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Fausset's Bible Dictionary
(See Psalms 78:45; Psalms 105:31. 'Αrob , Septuagint translated "dog flies"; their bites severely inflame the eyelids. However, an old Egyptian word retained in Coptic abeb , "a beetle," seems related. The sun god in Egypt was represented in the form of a beetle; thus their sin would be made their instrument of punishment. But the "flies," whether gnats, mosquitoes, or dog flies, literally "devour" (Psalms 78:45), conveying the well-known ophthalmia from one to another, and by the larvae entering beneath the skin and intestines, and generating deadly disease. Found in swarms about the arms and canals of the Nile. Figure for troublesome and numerous foes, as Pharaoh Necho's hosts who slew king Josiah at Megiddo (2 Kings 23:29-30). Isaiah 7:18, "the Lord shall hiss for (i.e. summon, as a beemaster whistles for bees) the fly (zibub ) in the rivers of Egypt."and (See on the plague of flies.
Ecclesiastes 10:1, "dead flies (zibubim ) cause the ointment of the apothecary to send forth a stinking savor," i.e. "flies" small in appearance, answer to "a little folly" (sin); "the ointment" of the perfumer answers to the man's "repudiation for wisdom and honor" (Ecclesiastes 7:1; Genesis 34:30). The more delicate the perfume, the more easily a small corruption, as a dead fly, can spoil it; so the more excellent a character, the greater pity it is to allow a small inconsistency to mar it; e.g., David (2 Samuel 12:14), Solomon (1 Kings 11), Jehoshaphat (2 Chronicles 18; 2 Chronicles 19:2), Josiah (2 Chronicles 35:21-22). A little sin, if unchecked, will undermine the whole character (1 Corinthians 5:6; Galatians 5:9). Beelzebub, the parent of sin, is (as the name means) "the prince of flies." The dthebab of Egypt (Sir G. Wilkinson, Transact. Entom. Soc., 2:183), is like our cleg in N. of England. It assails camels, and generates a disease which, if neglected, kills them; it attacks man too.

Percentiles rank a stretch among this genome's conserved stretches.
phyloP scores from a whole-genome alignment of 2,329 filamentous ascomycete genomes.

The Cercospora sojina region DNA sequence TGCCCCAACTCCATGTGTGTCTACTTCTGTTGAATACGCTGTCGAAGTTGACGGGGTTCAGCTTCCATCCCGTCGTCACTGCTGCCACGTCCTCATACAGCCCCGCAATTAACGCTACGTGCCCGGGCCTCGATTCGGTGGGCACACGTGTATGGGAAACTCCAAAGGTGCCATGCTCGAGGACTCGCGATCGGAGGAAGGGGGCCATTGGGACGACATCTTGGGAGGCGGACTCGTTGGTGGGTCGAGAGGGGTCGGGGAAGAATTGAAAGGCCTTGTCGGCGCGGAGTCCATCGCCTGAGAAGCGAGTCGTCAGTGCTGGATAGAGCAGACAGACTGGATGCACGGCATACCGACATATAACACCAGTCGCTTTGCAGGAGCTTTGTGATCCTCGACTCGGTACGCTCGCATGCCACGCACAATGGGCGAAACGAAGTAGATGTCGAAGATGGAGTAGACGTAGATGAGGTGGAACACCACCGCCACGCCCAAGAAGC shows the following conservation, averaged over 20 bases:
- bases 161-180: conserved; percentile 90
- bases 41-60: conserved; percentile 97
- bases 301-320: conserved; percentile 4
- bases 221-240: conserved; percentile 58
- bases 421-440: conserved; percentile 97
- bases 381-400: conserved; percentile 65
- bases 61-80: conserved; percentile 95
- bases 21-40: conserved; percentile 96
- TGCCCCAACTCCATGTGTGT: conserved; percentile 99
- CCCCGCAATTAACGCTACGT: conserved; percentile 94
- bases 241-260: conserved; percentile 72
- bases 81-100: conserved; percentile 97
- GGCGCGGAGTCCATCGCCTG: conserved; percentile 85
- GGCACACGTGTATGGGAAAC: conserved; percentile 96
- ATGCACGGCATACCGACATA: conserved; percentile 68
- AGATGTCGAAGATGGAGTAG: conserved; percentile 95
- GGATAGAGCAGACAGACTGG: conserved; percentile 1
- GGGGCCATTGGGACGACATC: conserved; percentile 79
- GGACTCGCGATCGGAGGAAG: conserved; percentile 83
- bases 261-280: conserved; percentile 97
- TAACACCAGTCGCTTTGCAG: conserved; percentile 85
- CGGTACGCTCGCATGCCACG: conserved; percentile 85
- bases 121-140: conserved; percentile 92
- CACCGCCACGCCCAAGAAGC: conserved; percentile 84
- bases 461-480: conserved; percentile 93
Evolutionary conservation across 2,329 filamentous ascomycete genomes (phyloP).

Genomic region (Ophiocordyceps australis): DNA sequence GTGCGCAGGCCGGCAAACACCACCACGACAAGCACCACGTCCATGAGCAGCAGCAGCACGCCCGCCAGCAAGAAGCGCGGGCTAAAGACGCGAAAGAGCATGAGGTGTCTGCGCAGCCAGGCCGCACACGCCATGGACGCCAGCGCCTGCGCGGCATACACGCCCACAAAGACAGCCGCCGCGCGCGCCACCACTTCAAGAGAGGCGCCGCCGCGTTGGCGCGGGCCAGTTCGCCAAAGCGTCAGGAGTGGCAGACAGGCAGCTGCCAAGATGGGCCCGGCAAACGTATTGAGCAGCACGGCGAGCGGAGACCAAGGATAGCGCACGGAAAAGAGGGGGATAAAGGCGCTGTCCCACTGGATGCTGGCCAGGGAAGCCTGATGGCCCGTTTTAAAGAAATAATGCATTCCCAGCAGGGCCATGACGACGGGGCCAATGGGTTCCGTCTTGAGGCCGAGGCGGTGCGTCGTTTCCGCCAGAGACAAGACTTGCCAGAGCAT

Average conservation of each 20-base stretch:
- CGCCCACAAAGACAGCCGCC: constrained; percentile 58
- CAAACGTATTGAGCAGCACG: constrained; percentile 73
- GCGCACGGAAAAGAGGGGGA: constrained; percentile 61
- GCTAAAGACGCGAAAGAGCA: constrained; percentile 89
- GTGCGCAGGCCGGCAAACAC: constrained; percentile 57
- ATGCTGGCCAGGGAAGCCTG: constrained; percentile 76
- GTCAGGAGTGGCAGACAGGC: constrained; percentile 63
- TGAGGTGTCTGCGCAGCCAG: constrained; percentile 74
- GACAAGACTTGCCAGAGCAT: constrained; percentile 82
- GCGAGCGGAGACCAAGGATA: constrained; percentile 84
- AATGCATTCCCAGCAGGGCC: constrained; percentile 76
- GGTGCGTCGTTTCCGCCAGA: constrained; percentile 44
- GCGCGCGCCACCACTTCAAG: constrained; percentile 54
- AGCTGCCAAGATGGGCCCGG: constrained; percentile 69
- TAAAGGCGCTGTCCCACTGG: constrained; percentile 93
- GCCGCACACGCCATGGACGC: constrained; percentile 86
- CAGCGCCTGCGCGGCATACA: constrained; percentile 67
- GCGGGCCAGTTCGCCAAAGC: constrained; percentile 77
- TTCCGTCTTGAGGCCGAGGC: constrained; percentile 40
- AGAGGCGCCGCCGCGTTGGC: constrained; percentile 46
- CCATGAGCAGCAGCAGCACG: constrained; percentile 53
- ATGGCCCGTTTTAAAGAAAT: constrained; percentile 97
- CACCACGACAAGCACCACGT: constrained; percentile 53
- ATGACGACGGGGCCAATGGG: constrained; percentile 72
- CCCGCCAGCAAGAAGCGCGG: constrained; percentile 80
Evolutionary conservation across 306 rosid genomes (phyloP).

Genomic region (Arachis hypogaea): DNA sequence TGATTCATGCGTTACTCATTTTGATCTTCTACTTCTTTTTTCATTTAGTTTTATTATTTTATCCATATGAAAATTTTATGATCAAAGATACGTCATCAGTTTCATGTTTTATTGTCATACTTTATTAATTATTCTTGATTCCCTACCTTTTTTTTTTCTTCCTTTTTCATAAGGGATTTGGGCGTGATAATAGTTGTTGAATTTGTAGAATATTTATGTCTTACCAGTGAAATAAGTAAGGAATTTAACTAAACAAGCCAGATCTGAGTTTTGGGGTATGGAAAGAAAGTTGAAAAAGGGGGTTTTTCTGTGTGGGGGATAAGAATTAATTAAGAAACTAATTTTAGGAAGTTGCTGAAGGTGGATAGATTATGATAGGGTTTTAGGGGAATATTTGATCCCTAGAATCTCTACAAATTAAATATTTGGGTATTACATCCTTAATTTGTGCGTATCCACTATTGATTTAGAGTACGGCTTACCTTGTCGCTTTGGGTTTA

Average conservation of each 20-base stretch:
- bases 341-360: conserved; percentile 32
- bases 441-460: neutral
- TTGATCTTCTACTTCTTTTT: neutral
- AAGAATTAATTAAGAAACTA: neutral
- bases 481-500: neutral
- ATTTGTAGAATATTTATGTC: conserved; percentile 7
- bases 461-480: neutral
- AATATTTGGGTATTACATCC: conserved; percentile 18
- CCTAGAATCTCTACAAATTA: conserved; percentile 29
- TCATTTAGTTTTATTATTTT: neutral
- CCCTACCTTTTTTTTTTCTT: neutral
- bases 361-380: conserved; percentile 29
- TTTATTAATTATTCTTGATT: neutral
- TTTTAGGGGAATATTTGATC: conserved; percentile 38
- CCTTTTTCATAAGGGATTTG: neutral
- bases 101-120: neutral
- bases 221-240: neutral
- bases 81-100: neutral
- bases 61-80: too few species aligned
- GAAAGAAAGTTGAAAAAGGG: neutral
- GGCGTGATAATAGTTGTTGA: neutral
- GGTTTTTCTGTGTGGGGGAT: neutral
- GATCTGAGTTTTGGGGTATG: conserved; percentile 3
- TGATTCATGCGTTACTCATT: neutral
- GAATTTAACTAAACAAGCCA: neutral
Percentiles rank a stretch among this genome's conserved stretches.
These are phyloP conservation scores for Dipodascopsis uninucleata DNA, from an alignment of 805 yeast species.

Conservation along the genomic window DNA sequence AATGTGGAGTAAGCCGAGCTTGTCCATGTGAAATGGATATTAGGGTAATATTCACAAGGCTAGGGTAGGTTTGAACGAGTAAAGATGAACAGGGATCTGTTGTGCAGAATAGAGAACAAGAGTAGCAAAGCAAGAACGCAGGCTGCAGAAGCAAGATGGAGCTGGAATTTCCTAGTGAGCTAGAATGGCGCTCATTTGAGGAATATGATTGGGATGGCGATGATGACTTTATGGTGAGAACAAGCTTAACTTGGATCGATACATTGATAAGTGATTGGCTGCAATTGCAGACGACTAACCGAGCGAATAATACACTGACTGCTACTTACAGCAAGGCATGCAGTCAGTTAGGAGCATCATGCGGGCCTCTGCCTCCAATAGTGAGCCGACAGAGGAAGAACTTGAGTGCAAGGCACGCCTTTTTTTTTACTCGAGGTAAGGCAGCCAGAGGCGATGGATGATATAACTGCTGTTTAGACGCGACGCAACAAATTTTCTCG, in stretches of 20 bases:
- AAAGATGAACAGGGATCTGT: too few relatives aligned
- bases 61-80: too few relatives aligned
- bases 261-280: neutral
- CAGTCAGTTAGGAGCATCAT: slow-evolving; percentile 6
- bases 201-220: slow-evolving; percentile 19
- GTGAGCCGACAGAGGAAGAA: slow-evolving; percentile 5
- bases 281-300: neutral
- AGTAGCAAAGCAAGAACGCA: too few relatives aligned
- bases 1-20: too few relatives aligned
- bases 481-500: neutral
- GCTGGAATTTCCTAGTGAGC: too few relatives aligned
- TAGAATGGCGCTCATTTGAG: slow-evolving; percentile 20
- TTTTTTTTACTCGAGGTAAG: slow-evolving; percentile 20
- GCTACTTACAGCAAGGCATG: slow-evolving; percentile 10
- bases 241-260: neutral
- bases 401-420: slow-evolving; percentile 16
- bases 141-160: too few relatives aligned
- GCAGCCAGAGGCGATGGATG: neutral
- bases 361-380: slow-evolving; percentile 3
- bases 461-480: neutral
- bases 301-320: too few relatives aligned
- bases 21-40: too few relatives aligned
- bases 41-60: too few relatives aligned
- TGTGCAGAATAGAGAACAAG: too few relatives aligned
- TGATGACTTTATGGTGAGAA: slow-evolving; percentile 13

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Fausset, Andrew R. Entry for 'Fly'. Fausset's Bible Dictionary. https://www.studylight.org/dictionaries/eng/fbd/f/fly.html. 1949.